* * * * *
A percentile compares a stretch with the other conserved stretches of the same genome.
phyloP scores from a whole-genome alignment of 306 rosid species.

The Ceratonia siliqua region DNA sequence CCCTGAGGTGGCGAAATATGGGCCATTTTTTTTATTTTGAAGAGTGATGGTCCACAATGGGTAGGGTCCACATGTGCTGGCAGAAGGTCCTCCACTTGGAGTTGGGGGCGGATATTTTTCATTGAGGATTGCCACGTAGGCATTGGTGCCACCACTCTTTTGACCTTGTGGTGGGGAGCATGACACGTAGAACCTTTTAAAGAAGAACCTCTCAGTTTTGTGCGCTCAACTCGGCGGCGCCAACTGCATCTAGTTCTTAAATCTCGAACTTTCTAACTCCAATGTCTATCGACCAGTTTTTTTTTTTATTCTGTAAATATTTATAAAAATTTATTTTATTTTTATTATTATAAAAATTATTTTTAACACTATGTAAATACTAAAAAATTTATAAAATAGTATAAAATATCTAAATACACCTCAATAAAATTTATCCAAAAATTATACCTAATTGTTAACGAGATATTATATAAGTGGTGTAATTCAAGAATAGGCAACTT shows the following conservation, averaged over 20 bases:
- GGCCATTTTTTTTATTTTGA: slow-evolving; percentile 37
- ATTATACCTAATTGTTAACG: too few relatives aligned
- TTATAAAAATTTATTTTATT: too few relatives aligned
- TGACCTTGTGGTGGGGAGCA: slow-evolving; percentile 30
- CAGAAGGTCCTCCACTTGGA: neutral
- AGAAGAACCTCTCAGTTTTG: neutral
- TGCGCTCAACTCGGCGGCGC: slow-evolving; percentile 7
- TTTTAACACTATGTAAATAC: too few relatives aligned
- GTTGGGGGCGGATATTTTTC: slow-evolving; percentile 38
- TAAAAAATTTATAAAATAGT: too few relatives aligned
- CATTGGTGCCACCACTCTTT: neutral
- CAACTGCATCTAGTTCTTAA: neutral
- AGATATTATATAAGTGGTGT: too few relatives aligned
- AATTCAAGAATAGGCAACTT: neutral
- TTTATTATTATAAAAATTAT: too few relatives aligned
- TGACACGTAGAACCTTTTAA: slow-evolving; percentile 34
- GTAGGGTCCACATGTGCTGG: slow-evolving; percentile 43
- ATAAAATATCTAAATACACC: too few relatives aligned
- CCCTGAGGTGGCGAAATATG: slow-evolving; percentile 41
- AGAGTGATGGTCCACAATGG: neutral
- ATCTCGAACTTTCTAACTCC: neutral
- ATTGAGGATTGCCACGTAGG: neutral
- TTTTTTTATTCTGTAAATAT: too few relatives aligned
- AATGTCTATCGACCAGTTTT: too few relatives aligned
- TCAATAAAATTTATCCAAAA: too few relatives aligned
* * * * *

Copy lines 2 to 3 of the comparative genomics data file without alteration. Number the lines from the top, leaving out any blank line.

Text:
phyloP scores from a whole-genome alignment of 306 rosid species.

The Ceratonia siliqua region DNA sequence CCCTGAGGTGGCGAAATATGGGCCATTTTTTTTATTTTGAAGAGTGATGGTCCACAATGGGTAGGGTCCACATGTGCTGGCAGAAGGTCCTCCACTTGGAGTTGGGGGCGGATATTTTTCATTGAGGATTGCCACGTAGGCATTGGTGCCACCACTCTTTTGACCTTGTGGTGGGGAGCATGACACGTAGAACCTTTTAAAGAAGAACCTCTCAGTTTTGTGCGCTCAACTCGGCGGCGCCAACTGCATCTAGTTCTTAAATCTCGAACTTTCTAACTCCAATGTCTATCGACCAGTTTTTTTTTTTATTCTGTAAATATTTATAAAAATTTATTTTATTTTTATTATTATAAAAATTATTTTTAACACTATGTAAATACTAAAAAATTTATAAAATAGTATAAAATATCTAAATACACCTCAATAAAATTTATCCAAAAATTATACCTAATTGTTAACGAGATATTATATAAGTGGTGTAATTCAAGAATAGGCAACTT shows the following conservation, averaged over 20 bases: